Science and Technology in the Making: Entering the World of the Laboratory
Full course description
Students will be introduced to the way experimental research programs are set up and how they involve negotiations, interests, and have political as well as cultural relevance. The Science Studies perspective that we will use, involves a close look at the actual way scientists work in establishing facts. Facts are not discovered by scientists in any simple sense of the word. Their establishment results from complex processes involving heterogeneous networks of scientists, machines, techniques, institutions, publication pressure, intellectual property rights, political interests, skills, corporate labs versus public labs, role of industry, state and military, commercialization, knowledge, strategies, choices, patents, ethical conflicts, controversies, innovations, etc. Establishing facts, in other words, is a heterogeneous mixing of humans and non-humans, facts and artefacts, fictions and realities. Therefore, we will take a closer look at this process. Additionally, the course includes discussion sessions with scientists from the life sciences as well as a in-depth interview by students (in teams) in a lab to study real science-in-action. In terms of knowledge to be acquired, students are expected, at the end of the course period, to have an advantaged understanding of the way science in action actually functions. This includes their internal functioning, the way they fulfil various functions in modern societies (industry, state, commerce and military) and the way they relate to the wider scientific community and sustain links with industrial contexts.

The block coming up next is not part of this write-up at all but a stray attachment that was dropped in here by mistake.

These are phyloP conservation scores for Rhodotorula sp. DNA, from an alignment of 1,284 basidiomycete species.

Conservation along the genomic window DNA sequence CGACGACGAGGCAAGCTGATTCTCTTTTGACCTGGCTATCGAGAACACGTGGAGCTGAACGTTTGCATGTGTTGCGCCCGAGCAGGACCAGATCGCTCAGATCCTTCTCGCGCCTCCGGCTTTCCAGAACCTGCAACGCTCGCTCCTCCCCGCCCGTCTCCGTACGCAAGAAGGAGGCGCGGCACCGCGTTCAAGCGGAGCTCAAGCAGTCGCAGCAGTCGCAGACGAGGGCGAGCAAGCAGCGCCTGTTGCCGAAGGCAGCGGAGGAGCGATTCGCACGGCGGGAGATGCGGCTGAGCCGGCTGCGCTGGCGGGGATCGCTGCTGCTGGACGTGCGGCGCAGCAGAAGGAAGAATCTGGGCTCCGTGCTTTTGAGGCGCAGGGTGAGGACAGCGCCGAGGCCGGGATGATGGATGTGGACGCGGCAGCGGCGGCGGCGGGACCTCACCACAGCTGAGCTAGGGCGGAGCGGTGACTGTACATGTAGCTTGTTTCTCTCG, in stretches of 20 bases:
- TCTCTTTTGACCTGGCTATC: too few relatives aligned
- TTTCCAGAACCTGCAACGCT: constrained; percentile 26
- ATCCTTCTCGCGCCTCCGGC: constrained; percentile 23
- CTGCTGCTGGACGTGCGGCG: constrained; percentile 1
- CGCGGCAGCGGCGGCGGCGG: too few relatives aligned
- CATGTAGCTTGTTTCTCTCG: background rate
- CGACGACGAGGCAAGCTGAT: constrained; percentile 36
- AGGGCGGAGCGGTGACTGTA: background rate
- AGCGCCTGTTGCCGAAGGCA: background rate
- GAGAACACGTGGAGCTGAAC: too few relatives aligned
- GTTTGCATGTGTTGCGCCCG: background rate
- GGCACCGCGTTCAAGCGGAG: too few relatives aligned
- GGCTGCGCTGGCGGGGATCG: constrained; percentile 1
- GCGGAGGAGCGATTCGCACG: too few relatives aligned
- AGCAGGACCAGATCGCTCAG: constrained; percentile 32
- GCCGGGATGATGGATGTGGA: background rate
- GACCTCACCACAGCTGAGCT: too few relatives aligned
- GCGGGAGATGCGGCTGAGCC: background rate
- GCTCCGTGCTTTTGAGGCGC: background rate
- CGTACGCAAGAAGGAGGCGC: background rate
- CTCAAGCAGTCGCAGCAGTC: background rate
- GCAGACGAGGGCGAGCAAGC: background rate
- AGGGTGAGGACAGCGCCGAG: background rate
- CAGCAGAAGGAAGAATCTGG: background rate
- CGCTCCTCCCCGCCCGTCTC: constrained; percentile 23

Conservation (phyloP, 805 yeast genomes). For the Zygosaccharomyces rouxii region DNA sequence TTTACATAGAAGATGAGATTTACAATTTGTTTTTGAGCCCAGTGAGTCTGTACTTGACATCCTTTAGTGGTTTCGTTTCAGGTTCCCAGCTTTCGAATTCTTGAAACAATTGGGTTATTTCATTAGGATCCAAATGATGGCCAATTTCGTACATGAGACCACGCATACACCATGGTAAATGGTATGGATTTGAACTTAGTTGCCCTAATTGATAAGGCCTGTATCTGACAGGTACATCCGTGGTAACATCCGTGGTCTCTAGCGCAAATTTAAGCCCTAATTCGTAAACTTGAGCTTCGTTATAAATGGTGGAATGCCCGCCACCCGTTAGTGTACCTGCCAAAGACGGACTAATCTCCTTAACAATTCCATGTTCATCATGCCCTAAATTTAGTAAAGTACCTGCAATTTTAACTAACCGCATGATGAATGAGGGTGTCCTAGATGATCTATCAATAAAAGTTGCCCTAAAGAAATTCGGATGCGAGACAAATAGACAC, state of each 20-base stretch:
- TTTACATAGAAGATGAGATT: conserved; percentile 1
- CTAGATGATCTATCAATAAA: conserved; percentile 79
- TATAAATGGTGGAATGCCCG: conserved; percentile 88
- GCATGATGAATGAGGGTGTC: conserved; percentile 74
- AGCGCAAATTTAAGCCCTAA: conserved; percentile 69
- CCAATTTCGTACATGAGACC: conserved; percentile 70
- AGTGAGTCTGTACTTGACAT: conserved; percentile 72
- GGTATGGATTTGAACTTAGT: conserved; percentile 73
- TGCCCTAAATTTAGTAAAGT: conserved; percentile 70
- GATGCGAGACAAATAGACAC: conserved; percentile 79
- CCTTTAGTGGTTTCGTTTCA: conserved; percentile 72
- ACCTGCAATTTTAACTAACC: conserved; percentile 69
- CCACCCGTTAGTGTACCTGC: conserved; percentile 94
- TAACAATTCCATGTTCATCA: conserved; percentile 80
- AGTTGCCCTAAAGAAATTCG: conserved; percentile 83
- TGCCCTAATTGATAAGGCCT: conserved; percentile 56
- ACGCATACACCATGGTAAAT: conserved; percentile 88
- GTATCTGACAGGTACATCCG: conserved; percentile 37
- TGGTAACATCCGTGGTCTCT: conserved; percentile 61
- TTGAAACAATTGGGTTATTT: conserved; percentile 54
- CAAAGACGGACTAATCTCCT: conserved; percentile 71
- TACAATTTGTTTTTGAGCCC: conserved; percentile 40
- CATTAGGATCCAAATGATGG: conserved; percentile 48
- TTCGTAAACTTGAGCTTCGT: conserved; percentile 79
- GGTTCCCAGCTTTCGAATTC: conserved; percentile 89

The primary aim of this course is to help students to understand the complexities involved in producing and the disseminating of scientific knowledge. In essence, this course is an introduction to science studies at three levels: a micro-analytical perspective on the complexities involved in the processes of building up scientific facts; a meso-analytical perspective on the altered institutional ecologies; and a macro-analytical perspective on the role of industry, the state and society at large.
Students are expected, by the end of this course, to understand how science is actually functioning, including their internal organization, how they fulfil various functions in modern societies, and the way they relate to industry, government and other scientific centres.
- Kleinman, D.L. (2003). Impure Cultures: university biology and the world of commerce. Madison: The University of Wisconsin Press.
- Sismondo, Sergio (2010). An Introduction in Science andTechnology Studies. 2nd revised ed. Oxford: Wiley-Blackwell Publishing.